It's been a little over a week since Hal-Con, and things have not slowed down! Without getting too sappy and emotional (warning: this may get sappy and emotional), I wanted to reflect a little on the Hal-Con weekend, because for me it was a super big deal. I've wanted to be a vendor at the convention for the past 4 years, but I never had things either organized enough, the timing was bad, the funds to pay for producing enough product, yada-yada-yada. But this year I was literally refreshing their website every 20 seconds on the night of registration until it went live, and have never typed anything so fast as I did the form! It probably wasn't that necessary to complete it that fast, but I wasn't tempting fate another year.
For two weeks leading up to it I was up every night printing, painting or packaging, and it was all worth it. I'm really happy with the new designs I had available for the first time, and (generally) I had enough of each design printed. The top sellers were mostly the ones I thought would be, but there were a few I was totally surprised about. Among the most popular were Call Me Strange, Flourish and Blotts, Magic Money, both of the Dartmouth and Halifax city collages, Agricola Street, Three Stack, and (randomly) my Tea Time print! The last one was a painting I had done for my grandmother of two hummingbirds on a tea cup. I had asked her if I could scan it and make prints for an earlier art show, and was SO surprised how well this one did at Hal-Con! Just goes to show that you can never completely predict what people want!
The whole weekend was pretty long, especially when the vendor area is on top of a hockey rink. The second day I actually wore my winter boots and brought stools to sit on so we weren't standing on the cold floor all day. That aside, it was such a cool experience (omg pun)! I knew people would be dressed up in costume/cosplay or whatever it's called, but I had no idea how many did! I swear 95% of the people there were in some sort of costume. If you're at all in to people watching, this would be a great event to go to.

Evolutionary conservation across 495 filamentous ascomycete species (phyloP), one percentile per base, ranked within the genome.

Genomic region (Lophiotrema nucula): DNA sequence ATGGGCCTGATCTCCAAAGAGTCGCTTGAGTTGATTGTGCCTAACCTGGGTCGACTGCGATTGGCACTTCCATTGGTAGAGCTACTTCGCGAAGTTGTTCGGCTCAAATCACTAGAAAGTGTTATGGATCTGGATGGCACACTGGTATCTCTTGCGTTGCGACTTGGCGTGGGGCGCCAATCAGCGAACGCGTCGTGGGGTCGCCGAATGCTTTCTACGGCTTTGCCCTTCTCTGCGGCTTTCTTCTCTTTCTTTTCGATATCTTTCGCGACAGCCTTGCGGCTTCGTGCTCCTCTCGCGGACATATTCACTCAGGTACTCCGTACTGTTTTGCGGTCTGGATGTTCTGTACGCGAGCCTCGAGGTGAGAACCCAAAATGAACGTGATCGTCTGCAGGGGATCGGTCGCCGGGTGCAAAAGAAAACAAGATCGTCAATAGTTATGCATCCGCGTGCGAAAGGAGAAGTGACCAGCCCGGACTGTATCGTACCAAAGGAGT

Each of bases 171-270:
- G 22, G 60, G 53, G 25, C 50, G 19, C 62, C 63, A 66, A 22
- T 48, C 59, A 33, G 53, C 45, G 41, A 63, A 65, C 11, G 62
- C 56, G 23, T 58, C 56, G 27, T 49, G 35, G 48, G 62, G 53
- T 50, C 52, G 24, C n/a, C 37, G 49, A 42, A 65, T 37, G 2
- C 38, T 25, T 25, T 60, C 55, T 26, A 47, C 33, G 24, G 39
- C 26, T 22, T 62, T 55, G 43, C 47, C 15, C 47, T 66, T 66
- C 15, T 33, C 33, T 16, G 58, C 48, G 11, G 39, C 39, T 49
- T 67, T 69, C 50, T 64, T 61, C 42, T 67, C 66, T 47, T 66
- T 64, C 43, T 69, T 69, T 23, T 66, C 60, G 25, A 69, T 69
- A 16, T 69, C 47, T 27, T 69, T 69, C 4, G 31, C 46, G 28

Friday was the first day, and it was a little slow in sales which made me nervous. But from talking to a lot of people this is pretty normal, and it makes sense that buyers want to look at everything there is first before purchasing. Saturday and Sunday were a totally different story, it was so busy and more than made up for the slow start. I had a lot of people come up to my booth and say that someone had told them about Three Stack Studio, which always makes me smile :)
At 6 PM on Sunday we packed everything up and were home by 7. Eric and Odin were gone to a family dinner so I was alone for the first time in four days. I had a chance to sit, pour myself a glass of Eric's really strong Double IPA, and revel in the fact that I accomplished something I've wanted to do for so long. Because it's more than packing up what you have for sale and selling it; it's creating something from scratch that is a piece of your soul (so dramatic), and hanging it up to see if anyone else connects to it. The fact that someone will spend their hard earned money on one of my prints or book, is something I'll never take for granted or look past. After spending 6 years at NSCAD to get my degree, all the while working to pay my way through life, and then have people buy my work, is truly the best endgame for an artist.
Thank you to everyone who came by my booth at Hal-Con or any event, bought a print, didn't buy a print but stopped to let me know they appreciated them, and who like and share my work. You are all the sum of a lot of work, and a lot of love. <3